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When I was a child in East Germany in the 1950s, oranges were hard to get. This was still the case when we had our own young children in the 1970s and 1980s. But in all those years one of the special things about Christmas was that we were able to buy oranges! We labeled them “Christmas quota oranges” and they came from Cuba. We rather loved them for their juicy sweetness even though they had a leathery surface and chewy flesh inside. And we learned later those oranges were originally a variety not meant for eating, but for juice production.
I got off the train after a four-hour ride along the Pacific Ocean and headed to the exit to be met by a pastor from Bunun Presbytery, an aboriginal presbytery on Taiwan’s east coast. I was on my way to lead the fourth pastors retreat in three weeks.
Like a lot of people, I look forward to Christmas. It is one of the most meaningful times of the year. But being from the Caribbean, our Christmases are a little different than the typical American celebrations.
For the Rev. Shelvis Smith-Mather, the road to the majestic halls of Oxford University took a journey of nine years and three continents. But it is, he says, a “crazy, wonderful, beautiful story.”
“And… a long story, but the details of the many stops and starts along the way speaks to how it has come together now in God’s time,” he said.
The Rev. Heidi Worthen Gamble makes a bold promise for the February and March Travel Study Seminar to the U.S. Southern border.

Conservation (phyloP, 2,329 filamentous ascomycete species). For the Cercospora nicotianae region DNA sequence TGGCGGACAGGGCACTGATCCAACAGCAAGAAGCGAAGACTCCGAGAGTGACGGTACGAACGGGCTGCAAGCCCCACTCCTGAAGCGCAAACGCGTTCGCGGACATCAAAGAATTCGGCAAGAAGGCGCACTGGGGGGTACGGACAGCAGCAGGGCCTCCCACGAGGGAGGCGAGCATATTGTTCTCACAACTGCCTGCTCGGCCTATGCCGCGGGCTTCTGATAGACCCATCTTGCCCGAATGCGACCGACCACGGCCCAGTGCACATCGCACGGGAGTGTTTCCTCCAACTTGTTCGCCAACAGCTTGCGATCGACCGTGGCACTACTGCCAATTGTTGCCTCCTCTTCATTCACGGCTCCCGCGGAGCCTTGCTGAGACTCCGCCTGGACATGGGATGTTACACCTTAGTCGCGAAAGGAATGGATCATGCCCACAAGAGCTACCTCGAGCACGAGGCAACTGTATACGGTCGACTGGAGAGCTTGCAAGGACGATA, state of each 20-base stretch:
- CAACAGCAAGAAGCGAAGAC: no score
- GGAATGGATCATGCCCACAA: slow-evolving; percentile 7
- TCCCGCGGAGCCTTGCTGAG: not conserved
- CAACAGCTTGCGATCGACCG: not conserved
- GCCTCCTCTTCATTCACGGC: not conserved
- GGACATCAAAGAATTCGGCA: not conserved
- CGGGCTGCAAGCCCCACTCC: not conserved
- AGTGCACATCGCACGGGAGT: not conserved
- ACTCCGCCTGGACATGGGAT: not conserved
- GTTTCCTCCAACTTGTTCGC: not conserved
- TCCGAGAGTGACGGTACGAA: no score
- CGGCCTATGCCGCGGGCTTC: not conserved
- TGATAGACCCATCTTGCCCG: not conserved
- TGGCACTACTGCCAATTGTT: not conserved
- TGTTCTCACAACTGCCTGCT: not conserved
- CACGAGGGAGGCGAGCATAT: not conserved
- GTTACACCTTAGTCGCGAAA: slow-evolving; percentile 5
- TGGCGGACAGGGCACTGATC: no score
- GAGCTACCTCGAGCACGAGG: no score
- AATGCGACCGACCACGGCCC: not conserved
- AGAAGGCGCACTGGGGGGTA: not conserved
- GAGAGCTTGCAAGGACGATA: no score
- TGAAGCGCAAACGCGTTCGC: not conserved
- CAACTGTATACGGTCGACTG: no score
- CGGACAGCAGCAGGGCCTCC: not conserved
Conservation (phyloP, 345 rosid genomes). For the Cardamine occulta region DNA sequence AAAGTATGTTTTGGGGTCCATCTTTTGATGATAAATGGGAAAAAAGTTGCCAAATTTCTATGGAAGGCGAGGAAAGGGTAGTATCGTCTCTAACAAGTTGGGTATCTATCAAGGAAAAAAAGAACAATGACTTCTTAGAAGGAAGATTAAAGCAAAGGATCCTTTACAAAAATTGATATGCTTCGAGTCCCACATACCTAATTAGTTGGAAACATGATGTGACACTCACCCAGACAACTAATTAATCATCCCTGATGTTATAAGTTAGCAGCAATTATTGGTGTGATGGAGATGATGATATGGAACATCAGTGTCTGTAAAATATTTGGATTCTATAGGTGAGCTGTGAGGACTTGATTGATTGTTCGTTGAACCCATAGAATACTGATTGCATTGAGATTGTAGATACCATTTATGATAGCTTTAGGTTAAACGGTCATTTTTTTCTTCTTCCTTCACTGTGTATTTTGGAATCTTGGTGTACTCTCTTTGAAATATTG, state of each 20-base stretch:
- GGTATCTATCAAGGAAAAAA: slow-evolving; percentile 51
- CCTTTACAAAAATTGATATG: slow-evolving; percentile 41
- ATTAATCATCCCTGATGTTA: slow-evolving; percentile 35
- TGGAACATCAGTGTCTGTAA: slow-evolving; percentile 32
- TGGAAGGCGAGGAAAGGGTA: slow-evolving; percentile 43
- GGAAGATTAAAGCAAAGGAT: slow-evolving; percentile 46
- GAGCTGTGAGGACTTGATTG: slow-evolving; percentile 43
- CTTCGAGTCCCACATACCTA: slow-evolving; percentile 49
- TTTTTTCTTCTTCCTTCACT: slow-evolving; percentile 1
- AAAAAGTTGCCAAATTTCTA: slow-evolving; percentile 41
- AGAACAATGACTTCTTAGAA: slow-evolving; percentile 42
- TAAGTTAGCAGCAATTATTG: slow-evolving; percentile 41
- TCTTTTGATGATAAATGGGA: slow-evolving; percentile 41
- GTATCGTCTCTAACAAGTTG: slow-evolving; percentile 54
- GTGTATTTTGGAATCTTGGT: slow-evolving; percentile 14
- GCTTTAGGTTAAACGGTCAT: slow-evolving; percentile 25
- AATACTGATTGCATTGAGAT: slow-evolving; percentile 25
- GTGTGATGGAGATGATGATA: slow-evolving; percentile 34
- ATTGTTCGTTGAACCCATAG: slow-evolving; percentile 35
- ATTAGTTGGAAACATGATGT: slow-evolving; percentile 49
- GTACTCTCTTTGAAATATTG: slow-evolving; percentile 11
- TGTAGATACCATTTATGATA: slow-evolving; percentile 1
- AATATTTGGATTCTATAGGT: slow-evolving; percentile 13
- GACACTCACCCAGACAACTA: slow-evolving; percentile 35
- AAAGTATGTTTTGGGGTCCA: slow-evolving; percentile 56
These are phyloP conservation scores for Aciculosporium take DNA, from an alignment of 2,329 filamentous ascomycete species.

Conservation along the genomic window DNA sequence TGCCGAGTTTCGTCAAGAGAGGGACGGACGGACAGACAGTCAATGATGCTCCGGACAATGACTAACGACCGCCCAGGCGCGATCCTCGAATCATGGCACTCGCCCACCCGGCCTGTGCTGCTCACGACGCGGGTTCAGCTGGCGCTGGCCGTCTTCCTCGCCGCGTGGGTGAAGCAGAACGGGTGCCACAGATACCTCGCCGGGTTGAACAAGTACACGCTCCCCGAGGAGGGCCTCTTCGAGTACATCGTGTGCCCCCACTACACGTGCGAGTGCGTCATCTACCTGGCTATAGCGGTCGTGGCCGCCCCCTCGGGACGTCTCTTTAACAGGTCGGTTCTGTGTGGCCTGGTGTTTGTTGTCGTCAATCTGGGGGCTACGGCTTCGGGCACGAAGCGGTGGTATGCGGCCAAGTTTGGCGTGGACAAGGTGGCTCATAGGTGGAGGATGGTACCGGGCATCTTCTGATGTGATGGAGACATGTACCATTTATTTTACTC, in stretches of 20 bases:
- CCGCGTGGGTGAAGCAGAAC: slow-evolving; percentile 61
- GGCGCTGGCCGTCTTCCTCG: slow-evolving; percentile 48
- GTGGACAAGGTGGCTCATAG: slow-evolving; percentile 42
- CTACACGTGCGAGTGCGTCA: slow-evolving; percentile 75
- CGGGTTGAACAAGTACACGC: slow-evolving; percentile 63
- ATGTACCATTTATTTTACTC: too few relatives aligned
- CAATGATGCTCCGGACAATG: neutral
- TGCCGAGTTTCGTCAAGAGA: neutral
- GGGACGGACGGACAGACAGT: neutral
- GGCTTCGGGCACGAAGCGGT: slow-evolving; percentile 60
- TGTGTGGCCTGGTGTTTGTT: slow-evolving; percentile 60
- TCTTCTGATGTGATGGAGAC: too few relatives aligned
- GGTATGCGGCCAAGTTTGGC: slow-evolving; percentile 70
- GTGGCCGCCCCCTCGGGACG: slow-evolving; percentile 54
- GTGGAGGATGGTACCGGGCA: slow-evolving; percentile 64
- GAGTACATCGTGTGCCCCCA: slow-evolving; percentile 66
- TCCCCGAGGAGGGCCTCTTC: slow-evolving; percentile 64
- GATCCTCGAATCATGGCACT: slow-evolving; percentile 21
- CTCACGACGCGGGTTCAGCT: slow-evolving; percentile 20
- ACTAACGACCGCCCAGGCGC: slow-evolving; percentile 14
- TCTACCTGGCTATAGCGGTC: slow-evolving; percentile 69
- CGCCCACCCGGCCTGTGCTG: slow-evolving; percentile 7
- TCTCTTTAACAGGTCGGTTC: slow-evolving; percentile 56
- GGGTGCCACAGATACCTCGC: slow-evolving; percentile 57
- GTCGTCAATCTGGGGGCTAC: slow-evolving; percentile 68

Living in intentional Christian community looks different this year for Young Adult Volunteers (YAVs) in South Korea. The Presbyterian Church (U.S.A.)’s two Korea YAVs — Susannah Stubbs and Amanda Kirkscey — are living in a school dormitory and a church guest house instead of the previous site model where they lived together, next door to the YAV site coordinator.
The Rev. Everdith (“Evie”) Landrau has been named the new coordinator of the Young Adult Volunteer program.
Presbyterian Church (U.S.A.) partners from the Assembly of Evangelical (Presbyterian) Churches in Iraq are sharing, in their own words, about the Matthew 25 ministries to which they have been called.
News outlets around the world recently reported the discovery of the first new subtype of the human immunodeficiency virus (HIV) in 20 years. But what you may not have noticed is the Presbyterian Mission Agency was credited in the study published in the Journal of Acquired Immune Deficiency Syndromes (Jaids).
I sat next to Rachel Obal outside of her home in rural South Sudan, listening to the story of her uncle who, as a boy, was taken from his home by Arabs to be sold as a slave near Khartoum, Sudan. Obal’s words painted a vivid picture as she spoke of how her father followed his brother to rescue him and had to witness the small boy, with hands tied behind his back, paraded in front of crowds to be sold. I could see the boy with his hands tied, his knees pressed into the dusty market ground. I could even picture his thin, brown body, still bound at the wrists, placed on a boat. In my mind’s vision, no one else was on the boat; he was a child all alone, floating toward slavery. My heart ached as I listened.